Science lifts the veil of exaggeration.
photo credit: alena chicherina
HALLENGING the common use of lyrics describing lips that "taste like wine," or even more daringly "like cherry wine," researchers have just published a paper summarizing the results of a decade of clinical studies "proving quite definitively that lips on their own are incapable of tasting anything at all like actual wine."
Rather, say researchers, "Unless we placed a drop of wine directly upon them, all of our test lips had no particular taste whatsoever, except that which we might call 'lip-like,' or 'soft neutral.'"
In the case of lyrics rhapsodizing lips that taste of their own accord "like cherry wine," scientists recounted their difficulties "in locating true cherry wine against which to test this claim, and not just a plausible substitute like Beaujolais nouveau."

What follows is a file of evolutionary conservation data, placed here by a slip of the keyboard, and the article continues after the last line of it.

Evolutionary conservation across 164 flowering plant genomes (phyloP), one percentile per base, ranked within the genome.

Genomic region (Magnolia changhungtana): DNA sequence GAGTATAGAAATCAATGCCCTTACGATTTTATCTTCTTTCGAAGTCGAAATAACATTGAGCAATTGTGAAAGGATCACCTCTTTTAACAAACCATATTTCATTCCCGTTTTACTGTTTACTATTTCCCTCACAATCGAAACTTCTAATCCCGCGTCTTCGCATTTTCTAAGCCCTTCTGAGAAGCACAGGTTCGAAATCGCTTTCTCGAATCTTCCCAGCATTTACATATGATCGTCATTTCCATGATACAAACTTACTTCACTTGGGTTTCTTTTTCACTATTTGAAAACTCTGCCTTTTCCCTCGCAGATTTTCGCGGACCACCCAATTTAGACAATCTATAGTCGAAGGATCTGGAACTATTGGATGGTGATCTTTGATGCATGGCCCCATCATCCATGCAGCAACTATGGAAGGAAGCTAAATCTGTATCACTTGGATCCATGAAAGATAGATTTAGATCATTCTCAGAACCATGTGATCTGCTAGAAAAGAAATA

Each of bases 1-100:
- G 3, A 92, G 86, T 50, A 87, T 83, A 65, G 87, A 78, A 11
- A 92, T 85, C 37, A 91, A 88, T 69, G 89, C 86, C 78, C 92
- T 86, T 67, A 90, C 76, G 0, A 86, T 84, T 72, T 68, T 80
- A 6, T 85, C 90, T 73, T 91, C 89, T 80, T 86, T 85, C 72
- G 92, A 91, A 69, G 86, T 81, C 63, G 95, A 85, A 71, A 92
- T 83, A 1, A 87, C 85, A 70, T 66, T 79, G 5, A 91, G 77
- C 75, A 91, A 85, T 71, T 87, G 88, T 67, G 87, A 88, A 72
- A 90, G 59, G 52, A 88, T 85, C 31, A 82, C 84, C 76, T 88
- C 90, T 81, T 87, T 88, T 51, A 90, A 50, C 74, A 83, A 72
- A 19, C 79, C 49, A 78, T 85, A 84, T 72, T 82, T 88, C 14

To overcome this challenge, researchers commissioned a local vineyard to produce enough cherry wine to meet the needs of the study, which had to be extended from five years to ten while cherries were planted, harvested, and allowed to age a few years "to ensure" the vineyard's owner said, "that we produced a wine worth tasting, if only through an eyedropper in a lab without benefit of a fine meal and an unobtrusive jazz quartet."
Apparently the wait was worth it, as one researcher noted.
"Not only did we prove that lips do not taste of cherry wine unassisted," he said, "but we also boosted the local economy, since our wine has quickly become a customer favorite."
The specialty vintage is named "Cherry Lips" and can be purchased by the bottle, case, or convenient and economical box.
Researchers in the study say they hope lyricists "will endeavor to use only properly tested descriptions of lips in future." Meanwhile, two of the scientists have joined forces with Revlon to release a new, long-lasting shade of lipstick called "Soft Neutral."
© 7.14.15 Kate Heidel